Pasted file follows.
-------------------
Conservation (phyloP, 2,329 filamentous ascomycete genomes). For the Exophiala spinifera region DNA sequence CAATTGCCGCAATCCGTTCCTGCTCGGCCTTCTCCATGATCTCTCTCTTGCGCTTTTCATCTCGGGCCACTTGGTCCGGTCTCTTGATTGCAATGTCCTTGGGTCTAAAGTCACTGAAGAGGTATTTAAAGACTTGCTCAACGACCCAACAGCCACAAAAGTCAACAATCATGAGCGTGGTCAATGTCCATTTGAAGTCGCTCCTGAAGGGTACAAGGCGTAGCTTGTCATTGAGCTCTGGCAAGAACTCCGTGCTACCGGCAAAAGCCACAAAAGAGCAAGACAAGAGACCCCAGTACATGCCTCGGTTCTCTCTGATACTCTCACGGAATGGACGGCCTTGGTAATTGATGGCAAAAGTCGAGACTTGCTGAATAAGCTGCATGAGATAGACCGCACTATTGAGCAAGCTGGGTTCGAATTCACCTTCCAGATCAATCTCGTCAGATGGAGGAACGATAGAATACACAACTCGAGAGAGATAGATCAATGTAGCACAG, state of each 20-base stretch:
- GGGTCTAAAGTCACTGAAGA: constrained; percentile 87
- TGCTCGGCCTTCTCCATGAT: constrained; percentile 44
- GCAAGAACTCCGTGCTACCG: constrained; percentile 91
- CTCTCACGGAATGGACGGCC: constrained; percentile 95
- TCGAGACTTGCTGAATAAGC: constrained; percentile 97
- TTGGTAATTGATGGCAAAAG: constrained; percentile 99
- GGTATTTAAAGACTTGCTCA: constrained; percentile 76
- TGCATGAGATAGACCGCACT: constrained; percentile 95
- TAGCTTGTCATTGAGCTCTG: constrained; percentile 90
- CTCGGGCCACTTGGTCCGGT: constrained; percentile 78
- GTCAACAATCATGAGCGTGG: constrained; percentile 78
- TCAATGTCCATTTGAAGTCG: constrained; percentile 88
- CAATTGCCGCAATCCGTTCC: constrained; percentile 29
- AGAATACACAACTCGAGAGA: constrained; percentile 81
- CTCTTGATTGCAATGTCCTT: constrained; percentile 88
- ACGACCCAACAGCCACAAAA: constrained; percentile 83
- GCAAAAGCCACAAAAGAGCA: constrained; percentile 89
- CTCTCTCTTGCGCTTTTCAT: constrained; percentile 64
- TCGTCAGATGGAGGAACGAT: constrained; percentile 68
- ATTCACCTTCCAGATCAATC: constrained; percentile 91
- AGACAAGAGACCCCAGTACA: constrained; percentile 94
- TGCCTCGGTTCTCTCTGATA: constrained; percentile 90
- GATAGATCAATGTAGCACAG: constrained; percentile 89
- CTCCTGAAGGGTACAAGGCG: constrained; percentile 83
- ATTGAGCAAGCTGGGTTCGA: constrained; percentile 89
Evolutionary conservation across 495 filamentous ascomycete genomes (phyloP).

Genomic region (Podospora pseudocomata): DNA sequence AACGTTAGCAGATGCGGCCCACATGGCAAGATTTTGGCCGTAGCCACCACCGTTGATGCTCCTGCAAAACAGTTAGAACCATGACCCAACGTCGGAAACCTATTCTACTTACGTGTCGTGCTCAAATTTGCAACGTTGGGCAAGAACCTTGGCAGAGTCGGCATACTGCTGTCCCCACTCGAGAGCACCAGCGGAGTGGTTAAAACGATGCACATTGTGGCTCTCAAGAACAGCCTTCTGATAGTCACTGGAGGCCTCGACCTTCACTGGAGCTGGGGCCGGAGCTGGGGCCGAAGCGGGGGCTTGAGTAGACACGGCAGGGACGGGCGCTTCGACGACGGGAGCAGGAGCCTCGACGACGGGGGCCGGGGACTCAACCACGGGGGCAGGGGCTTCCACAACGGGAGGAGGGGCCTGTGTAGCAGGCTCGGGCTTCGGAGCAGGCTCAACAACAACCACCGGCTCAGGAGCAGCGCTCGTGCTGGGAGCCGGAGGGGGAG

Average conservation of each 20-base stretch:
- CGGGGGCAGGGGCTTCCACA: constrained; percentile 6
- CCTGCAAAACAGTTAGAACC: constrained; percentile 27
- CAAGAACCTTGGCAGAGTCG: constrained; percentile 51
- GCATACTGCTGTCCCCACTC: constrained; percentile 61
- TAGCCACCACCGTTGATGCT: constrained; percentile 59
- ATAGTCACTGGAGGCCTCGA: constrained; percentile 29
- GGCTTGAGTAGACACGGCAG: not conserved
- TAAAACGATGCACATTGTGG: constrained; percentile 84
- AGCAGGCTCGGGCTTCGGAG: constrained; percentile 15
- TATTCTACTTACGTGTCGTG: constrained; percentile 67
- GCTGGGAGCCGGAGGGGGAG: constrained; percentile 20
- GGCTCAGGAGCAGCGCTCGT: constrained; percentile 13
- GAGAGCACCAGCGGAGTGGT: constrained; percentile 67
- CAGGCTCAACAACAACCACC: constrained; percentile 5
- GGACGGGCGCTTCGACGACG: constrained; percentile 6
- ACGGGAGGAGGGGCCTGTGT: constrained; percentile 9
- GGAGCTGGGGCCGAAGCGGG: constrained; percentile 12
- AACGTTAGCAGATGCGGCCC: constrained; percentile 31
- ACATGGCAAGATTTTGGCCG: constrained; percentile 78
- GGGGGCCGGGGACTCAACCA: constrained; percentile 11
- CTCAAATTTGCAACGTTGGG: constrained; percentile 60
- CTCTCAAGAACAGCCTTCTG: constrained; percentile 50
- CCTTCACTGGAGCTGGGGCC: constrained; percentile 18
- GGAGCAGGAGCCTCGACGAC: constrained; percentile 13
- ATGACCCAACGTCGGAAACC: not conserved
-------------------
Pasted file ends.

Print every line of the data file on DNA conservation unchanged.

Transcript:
Conservation (phyloP, 2,329 filamentous ascomycete genomes). For the Exophiala spinifera region DNA sequence CAATTGCCGCAATCCGTTCCTGCTCGGCCTTCTCCATGATCTCTCTCTTGCGCTTTTCATCTCGGGCCACTTGGTCCGGTCTCTTGATTGCAATGTCCTTGGGTCTAAAGTCACTGAAGAGGTATTTAAAGACTTGCTCAACGACCCAACAGCCACAAAAGTCAACAATCATGAGCGTGGTCAATGTCCATTTGAAGTCGCTCCTGAAGGGTACAAGGCGTAGCTTGTCATTGAGCTCTGGCAAGAACTCCGTGCTACCGGCAAAAGCCACAAAAGAGCAAGACAAGAGACCCCAGTACATGCCTCGGTTCTCTCTGATACTCTCACGGAATGGACGGCCTTGGTAATTGATGGCAAAAGTCGAGACTTGCTGAATAAGCTGCATGAGATAGACCGCACTATTGAGCAAGCTGGGTTCGAATTCACCTTCCAGATCAATCTCGTCAGATGGAGGAACGATAGAATACACAACTCGAGAGAGATAGATCAATGTAGCACAG, state of each 20-base stretch:
- GGGTCTAAAGTCACTGAAGA: constrained; percentile 87
- TGCTCGGCCTTCTCCATGAT: constrained; percentile 44
- GCAAGAACTCCGTGCTACCG: constrained; percentile 91
- CTCTCACGGAATGGACGGCC: constrained; percentile 95
- TCGAGACTTGCTGAATAAGC: constrained; percentile 97
- TTGGTAATTGATGGCAAAAG: constrained; percentile 99
- GGTATTTAAAGACTTGCTCA: constrained; percentile 76
- TGCATGAGATAGACCGCACT: constrained; percentile 95
- TAGCTTGTCATTGAGCTCTG: constrained; percentile 90
- CTCGGGCCACTTGGTCCGGT: constrained; percentile 78
- GTCAACAATCATGAGCGTGG: constrained; percentile 78
- TCAATGTCCATTTGAAGTCG: constrained; percentile 88
- CAATTGCCGCAATCCGTTCC: constrained; percentile 29
- AGAATACACAACTCGAGAGA: constrained; percentile 81
- CTCTTGATTGCAATGTCCTT: constrained; percentile 88
- ACGACCCAACAGCCACAAAA: constrained; percentile 83
- GCAAAAGCCACAAAAGAGCA: constrained; percentile 89
- CTCTCTCTTGCGCTTTTCAT: constrained; percentile 64
- TCGTCAGATGGAGGAACGAT: constrained; percentile 68
- ATTCACCTTCCAGATCAATC: constrained; percentile 91
- AGACAAGAGACCCCAGTACA: constrained; percentile 94
- TGCCTCGGTTCTCTCTGATA: constrained; percentile 90
- GATAGATCAATGTAGCACAG: constrained; percentile 89
- CTCCTGAAGGGTACAAGGCG: constrained; percentile 83
- ATTGAGCAAGCTGGGTTCGA: constrained; percentile 89
Evolutionary conservation across 495 filamentous ascomycete genomes (phyloP).

Genomic region (Podospora pseudocomata): DNA sequence AACGTTAGCAGATGCGGCCCACATGGCAAGATTTTGGCCGTAGCCACCACCGTTGATGCTCCTGCAAAACAGTTAGAACCATGACCCAACGTCGGAAACCTATTCTACTTACGTGTCGTGCTCAAATTTGCAACGTTGGGCAAGAACCTTGGCAGAGTCGGCATACTGCTGTCCCCACTCGAGAGCACCAGCGGAGTGGTTAAAACGATGCACATTGTGGCTCTCAAGAACAGCCTTCTGATAGTCACTGGAGGCCTCGACCTTCACTGGAGCTGGGGCCGGAGCTGGGGCCGAAGCGGGGGCTTGAGTAGACACGGCAGGGACGGGCGCTTCGACGACGGGAGCAGGAGCCTCGACGACGGGGGCCGGGGACTCAACCACGGGGGCAGGGGCTTCCACAACGGGAGGAGGGGCCTGTGTAGCAGGCTCGGGCTTCGGAGCAGGCTCAACAACAACCACCGGCTCAGGAGCAGCGCTCGTGCTGGGAGCCGGAGGGGGAG

Average conservation of each 20-base stretch:
- CGGGGGCAGGGGCTTCCACA: constrained; percentile 6
- CCTGCAAAACAGTTAGAACC: constrained; percentile 27
- CAAGAACCTTGGCAGAGTCG: constrained; percentile 51
- GCATACTGCTGTCCCCACTC: constrained; percentile 61
- TAGCCACCACCGTTGATGCT: constrained; percentile 59
- ATAGTCACTGGAGGCCTCGA: constrained; percentile 29
- GGCTTGAGTAGACACGGCAG: not conserved
- TAAAACGATGCACATTGTGG: constrained; percentile 84
- AGCAGGCTCGGGCTTCGGAG: constrained; percentile 15
- TATTCTACTTACGTGTCGTG: constrained; percentile 67
- GCTGGGAGCCGGAGGGGGAG: constrained; percentile 20
- GGCTCAGGAGCAGCGCTCGT: constrained; percentile 13
- GAGAGCACCAGCGGAGTGGT: constrained; percentile 67
- CAGGCTCAACAACAACCACC: constrained; percentile 5
- GGACGGGCGCTTCGACGACG: constrained; percentile 6
- ACGGGAGGAGGGGCCTGTGT: constrained; percentile 9
- GGAGCTGGGGCCGAAGCGGG: constrained; percentile 12
- AACGTTAGCAGATGCGGCCC: constrained; percentile 31
- ACATGGCAAGATTTTGGCCG: constrained; percentile 78
- GGGGGCCGGGGACTCAACCA: constrained; percentile 11
- CTCAAATTTGCAACGTTGGG: constrained; percentile 60
- CTCTCAAGAACAGCCTTCTG: constrained; percentile 50
- CCTTCACTGGAGCTGGGGCC: constrained; percentile 18
- GGAGCAGGAGCCTCGACGAC: constrained; percentile 13
- ATGACCCAACGTCGGAAACC: not conserved